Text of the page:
This is how our message would look in the .proto definition file:

message TemperatureSensorReading {
    optional uint32 sensor_id = 1;
    optional float sensor_value = 2;

When serializing the message from the example above, it’s only 7 bytes long. This can be confusing initially because we would expect uint32 and float to be 8 bytes long when combined. However, Protocol Buffers won’t use all 4 bytes for uint32 if they can encode the data in fewer bytes. In this example, the sensor_id value can be stored in 1 byte. It means that in this serialized message, 1 byte is metadata for the first field, and the field data itself is only 1 byte long. The remaining 5 bytes are metadata and data for the second field; 1 byte for metadata and 4 bytes for data because float always uses 4 bytes in Protocol Buffers. This gives us 5 bytes or 71% of actual data in a 7-byte message.

The main difference between the two is that JSON is just text, while Protocol Buffers are binary. This difference has a crucial impact on the size and performance of moving data between different devices.


In this benchmark, we will take the same message structure and examine the size difference, as well as the network performance.

We used Memphis schemaverse to act as our destination and a simple Python app as the sender.

The gaming industry use cases are usually considered to have a large payload, and to demonstrate the massive savings between the different formats. We used one of “Blizzard” example schemas.
The full used .proto can be found here.

Each packet weights 959.55KiB on average.

As can be seen, the average savings are between 618.19% to 807.93%!!!

Another key aspect to take under consideration would be the additional step of Serialization/Deserialization.

One more key aspect to take under consideration is the serialization function and its potential impact on performance, as it is, in fact, a similar action to compression.

Quick side-note. Memphis Schemaverse eliminates the need to implement Serialization/Deserialization functions, but behind the scenes, a set of conversion functions will take place.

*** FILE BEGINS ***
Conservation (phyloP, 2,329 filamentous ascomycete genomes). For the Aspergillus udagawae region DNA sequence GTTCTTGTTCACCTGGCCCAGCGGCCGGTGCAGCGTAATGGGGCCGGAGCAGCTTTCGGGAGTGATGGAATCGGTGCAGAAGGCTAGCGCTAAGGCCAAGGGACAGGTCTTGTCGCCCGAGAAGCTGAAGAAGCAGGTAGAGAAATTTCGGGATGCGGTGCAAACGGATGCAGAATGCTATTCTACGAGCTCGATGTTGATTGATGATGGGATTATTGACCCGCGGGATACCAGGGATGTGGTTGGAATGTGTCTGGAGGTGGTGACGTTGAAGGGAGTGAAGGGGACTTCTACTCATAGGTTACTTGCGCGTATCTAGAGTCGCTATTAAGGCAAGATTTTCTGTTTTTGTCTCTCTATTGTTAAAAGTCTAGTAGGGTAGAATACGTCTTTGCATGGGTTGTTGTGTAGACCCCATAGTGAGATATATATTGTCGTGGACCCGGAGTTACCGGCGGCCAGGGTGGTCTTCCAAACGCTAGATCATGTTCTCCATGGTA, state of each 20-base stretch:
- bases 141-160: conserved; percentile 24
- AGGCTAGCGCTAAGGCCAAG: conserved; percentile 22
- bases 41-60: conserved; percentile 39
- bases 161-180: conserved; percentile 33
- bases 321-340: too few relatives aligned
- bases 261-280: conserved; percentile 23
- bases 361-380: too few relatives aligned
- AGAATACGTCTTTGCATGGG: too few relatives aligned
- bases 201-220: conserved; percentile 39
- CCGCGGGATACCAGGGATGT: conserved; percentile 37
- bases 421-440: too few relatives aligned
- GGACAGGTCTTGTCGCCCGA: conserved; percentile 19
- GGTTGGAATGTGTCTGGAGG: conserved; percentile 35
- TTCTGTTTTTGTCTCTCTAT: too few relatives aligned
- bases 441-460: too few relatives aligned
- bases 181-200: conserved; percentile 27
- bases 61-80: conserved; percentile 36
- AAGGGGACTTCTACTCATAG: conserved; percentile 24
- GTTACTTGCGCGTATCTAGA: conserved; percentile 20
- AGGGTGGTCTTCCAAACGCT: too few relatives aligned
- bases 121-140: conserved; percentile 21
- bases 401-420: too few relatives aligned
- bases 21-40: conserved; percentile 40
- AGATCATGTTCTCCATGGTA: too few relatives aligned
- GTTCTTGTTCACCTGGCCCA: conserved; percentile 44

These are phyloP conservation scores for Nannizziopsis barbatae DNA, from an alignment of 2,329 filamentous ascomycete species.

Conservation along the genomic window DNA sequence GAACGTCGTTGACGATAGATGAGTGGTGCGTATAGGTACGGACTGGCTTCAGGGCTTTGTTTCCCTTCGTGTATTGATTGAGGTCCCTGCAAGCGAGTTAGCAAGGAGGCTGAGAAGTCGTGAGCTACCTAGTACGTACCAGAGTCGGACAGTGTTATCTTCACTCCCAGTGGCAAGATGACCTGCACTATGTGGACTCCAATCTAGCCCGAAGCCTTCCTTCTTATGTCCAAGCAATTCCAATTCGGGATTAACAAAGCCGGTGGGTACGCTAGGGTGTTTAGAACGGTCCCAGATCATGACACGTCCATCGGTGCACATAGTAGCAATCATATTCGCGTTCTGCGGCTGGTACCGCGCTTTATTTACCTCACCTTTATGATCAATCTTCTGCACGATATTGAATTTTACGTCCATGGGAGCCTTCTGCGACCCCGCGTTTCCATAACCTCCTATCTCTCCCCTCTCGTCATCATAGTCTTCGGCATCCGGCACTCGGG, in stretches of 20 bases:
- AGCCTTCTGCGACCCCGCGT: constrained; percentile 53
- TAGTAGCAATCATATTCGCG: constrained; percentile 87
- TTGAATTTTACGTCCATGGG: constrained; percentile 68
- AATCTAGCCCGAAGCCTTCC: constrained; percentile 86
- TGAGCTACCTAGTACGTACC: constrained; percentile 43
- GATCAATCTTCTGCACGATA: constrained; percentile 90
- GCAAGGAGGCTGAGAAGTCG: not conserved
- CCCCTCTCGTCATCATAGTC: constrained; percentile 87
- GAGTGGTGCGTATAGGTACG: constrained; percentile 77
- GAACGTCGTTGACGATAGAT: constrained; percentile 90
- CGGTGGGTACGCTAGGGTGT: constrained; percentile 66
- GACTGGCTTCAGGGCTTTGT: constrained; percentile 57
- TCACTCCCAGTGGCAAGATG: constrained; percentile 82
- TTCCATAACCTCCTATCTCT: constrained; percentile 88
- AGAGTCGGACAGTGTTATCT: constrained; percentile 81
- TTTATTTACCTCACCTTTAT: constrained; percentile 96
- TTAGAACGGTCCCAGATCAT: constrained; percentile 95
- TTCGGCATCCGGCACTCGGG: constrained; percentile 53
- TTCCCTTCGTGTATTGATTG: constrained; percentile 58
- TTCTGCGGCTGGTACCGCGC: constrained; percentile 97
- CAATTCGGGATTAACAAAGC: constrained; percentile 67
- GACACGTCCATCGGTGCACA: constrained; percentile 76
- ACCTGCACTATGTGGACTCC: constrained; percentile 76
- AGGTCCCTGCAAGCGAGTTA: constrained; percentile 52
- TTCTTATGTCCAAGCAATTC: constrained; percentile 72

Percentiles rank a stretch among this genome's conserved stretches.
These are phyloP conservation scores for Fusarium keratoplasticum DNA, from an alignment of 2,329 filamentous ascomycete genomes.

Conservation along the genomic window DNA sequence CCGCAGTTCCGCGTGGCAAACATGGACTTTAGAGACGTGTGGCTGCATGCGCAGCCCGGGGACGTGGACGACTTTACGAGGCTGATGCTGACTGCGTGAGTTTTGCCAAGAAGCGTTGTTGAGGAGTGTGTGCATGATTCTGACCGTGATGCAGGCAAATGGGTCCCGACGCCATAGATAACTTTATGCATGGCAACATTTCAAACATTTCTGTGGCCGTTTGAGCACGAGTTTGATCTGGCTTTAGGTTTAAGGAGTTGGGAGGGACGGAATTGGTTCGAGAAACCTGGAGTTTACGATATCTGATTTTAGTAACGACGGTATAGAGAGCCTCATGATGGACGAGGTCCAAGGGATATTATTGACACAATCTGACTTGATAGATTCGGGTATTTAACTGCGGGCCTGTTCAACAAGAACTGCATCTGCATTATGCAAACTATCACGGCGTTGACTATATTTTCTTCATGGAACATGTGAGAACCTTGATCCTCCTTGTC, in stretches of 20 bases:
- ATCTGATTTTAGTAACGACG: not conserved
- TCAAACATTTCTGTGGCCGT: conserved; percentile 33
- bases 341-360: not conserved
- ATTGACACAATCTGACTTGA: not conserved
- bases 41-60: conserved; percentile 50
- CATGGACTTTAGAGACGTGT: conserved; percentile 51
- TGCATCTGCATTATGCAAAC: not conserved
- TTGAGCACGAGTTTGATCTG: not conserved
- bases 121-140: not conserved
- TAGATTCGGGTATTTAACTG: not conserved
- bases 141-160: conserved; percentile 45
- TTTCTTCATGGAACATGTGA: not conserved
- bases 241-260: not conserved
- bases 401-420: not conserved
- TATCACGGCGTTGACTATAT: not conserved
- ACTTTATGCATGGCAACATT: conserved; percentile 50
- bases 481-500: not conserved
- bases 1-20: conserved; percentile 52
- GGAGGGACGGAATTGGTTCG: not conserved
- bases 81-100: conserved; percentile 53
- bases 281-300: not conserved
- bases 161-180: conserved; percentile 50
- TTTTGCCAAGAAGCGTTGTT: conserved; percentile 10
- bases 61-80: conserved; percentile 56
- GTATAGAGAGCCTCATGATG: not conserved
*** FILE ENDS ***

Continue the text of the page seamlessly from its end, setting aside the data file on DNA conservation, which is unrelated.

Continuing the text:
Going back to serialization. The tests were performed using a Macbook Pro M1 Pro and 16 GB RAM using Google.Protobuf.JsonFormatter and Google.Protobuf.JsonParser Python serialization/deserialization used google.protobuf.json_format

Python Tests 25% mean Max value Min value
proto serialization 18.25ms 120.044ms 6.113ms
json serialization 33.033ms 165.19ms 13.552ms
proto deserialization 19.562ms 118.0325ms 5.122ms
json deserialization 42.427ms 209.87ms 17.254ms


C# Tests 25% mean Max value Min value
proto serialization 1.00ms 26.322ms 0.221ms
json serialization 9.025ms 89.6531ms 2.533ms
proto deserialization 0.322ms 15.001ms 0.122ms
json deserialization 16.356ms 122.656ms 5.788ms


AWS Glue Schema Registry Schemaverse
Data formats JSON Schema, Avro, Protobuf Avro, JSON Schema, Protobuf JSON Schema, Protobuf, GraphQL
Validation and Enforcement Yes Yes Yes
Serialization Requires implementation Requires implementation Transparent
Deserialization Requires implementation Requires implementation Transparent
Management interface GUI, CLI, SDK REST, SDK, GUI SDK, GUI, CLI
Supported languages Scala Java, .NET, Python Go, Node.js, Python, REST, TypeScript, NestJS, Java, .NET, Kotlin
Compatibility mode backward or forward backward or forward backward or forward
Schema creation Manual / Auto Manual / Auto Manual
Pricing $1.00 per 100,000 objects stored above 1M, per month + $1.00 per million requests above 1M in a month Confluent Community License / Confluent Enterprise licence Open-source / Free